Butterflies the ‘perfect indicators’ of environmental health, but you’ll have to count them first

If you have seen the flutters of butterflies converging on Brisbane this spring, you will know there can often be too many to count — but that is exactly what locals are being encouraged to do.

Brisbane’s Big Butterfly Count comes amid swarms of migrating caper white butterflies, known scientifically as Belenois java.

“We want to investigate our biodiversity and butterflies are perfect bioindicators,” project coordinator Jutta Godwin told ABC Radio Brisbane.

“They tell us a lot about our environmental health.”

Motorcyclist Greg, from Mount Gravatt, said he turned down a long road to find “flurries” of the white butterflies.

“I slowed right down and slightly changed the direction as I watched these things go past,” he said.

“It was beautiful.”

Yamanto resident Ailsa had a similar experience.

“The whole air was filled with black and white butterflies with black around their wings and little black spots on them,” she said.

Anyone can join in

Ms Godwin said anyone could get involved by tracking species and numbers with their smartphone, or a special paper chart that could be printed off the project’s website.

The count had only just started and would continue until the cooler months.

With the help of a funding grant from the Brisbane City Council, the project — which is being run in conjunction with the city’s catchment groups — will also host webinars and workshops.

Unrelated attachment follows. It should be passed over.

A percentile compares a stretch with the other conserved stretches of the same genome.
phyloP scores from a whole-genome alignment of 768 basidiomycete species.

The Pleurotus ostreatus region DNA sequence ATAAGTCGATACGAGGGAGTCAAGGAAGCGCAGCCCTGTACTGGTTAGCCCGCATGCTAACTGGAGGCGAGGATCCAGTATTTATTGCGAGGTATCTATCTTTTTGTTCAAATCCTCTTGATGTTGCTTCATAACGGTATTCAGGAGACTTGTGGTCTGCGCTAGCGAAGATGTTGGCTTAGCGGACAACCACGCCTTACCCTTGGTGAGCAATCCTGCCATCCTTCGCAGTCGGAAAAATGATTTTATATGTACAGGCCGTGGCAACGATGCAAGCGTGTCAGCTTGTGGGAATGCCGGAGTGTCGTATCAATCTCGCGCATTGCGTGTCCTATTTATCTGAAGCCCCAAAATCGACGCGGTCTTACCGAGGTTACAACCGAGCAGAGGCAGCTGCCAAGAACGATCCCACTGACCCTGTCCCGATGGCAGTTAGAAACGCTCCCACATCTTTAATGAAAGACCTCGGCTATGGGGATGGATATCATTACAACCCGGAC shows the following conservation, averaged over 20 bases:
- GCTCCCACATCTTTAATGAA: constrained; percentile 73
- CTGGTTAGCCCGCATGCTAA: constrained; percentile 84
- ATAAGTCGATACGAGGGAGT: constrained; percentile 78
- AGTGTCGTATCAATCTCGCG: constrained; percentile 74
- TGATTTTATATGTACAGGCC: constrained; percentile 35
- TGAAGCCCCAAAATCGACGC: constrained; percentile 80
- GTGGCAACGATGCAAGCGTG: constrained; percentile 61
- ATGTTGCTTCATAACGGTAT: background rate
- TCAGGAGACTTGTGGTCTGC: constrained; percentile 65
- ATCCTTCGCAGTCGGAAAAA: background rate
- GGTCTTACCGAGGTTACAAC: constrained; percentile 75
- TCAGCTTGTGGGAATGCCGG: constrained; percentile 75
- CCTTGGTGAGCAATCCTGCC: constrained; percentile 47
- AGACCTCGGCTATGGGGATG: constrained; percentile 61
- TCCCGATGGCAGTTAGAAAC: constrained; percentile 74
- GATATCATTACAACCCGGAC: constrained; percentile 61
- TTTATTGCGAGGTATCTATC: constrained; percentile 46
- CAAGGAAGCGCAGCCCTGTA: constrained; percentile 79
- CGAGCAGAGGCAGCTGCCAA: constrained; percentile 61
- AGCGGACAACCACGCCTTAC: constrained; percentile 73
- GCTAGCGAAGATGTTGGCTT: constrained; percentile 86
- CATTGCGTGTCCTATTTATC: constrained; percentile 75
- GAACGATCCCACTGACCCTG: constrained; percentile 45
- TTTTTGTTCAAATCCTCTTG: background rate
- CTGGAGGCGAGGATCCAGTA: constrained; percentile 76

Teams will be sent out to catch and identify species in the region.

Very hungry (and picky) caterpillars

While butterfly numbers appeared higher during the migration season, there were things you could do to help ensure populations were maintained.

“Planting native plants is the most important thing,” Ms Godwin said.

“Caterpillars — or the larvae — are very picky eaters.

“Some have barely any plants they like or can digest without dying.”

Ms Godwin said others were able to feed on multiple species.

“It’s really important to have the native larvae host plants in place so that the mums can lay their eggs and the caterpillars can go through their very hungry stage,” she said.

Butterfly and Other Invertebrates Club president Ross Kendall said the most common “host plant” that the species laid its eggs on were Capparis mitchellii, Capparis arborea and the broom bush.

“Each female would lay a group of probably 20 or 30 eggs, they hatch, and caterpillars munch away and strip off all the plants,” he said.

Mr Kendall said when the adults emerged and wanted to breed again, they headed east towards the coast to find somewhere to lay their eggs.

“It’s those hungry caterpillars that are interested in feeding,” he said.

Where have they come from?

Mr Kendall said the caper white was a widespread species and the annual migration could see millions of butterflies move through the city.

He said the species of butterfly usually bred after winter, mostly in the west.

The blue tiger butterfly is also among the species that come out in big numbers over the warmer months.

Thanks to the rain, Mr Kendall said, swarms were being spotted earlier.

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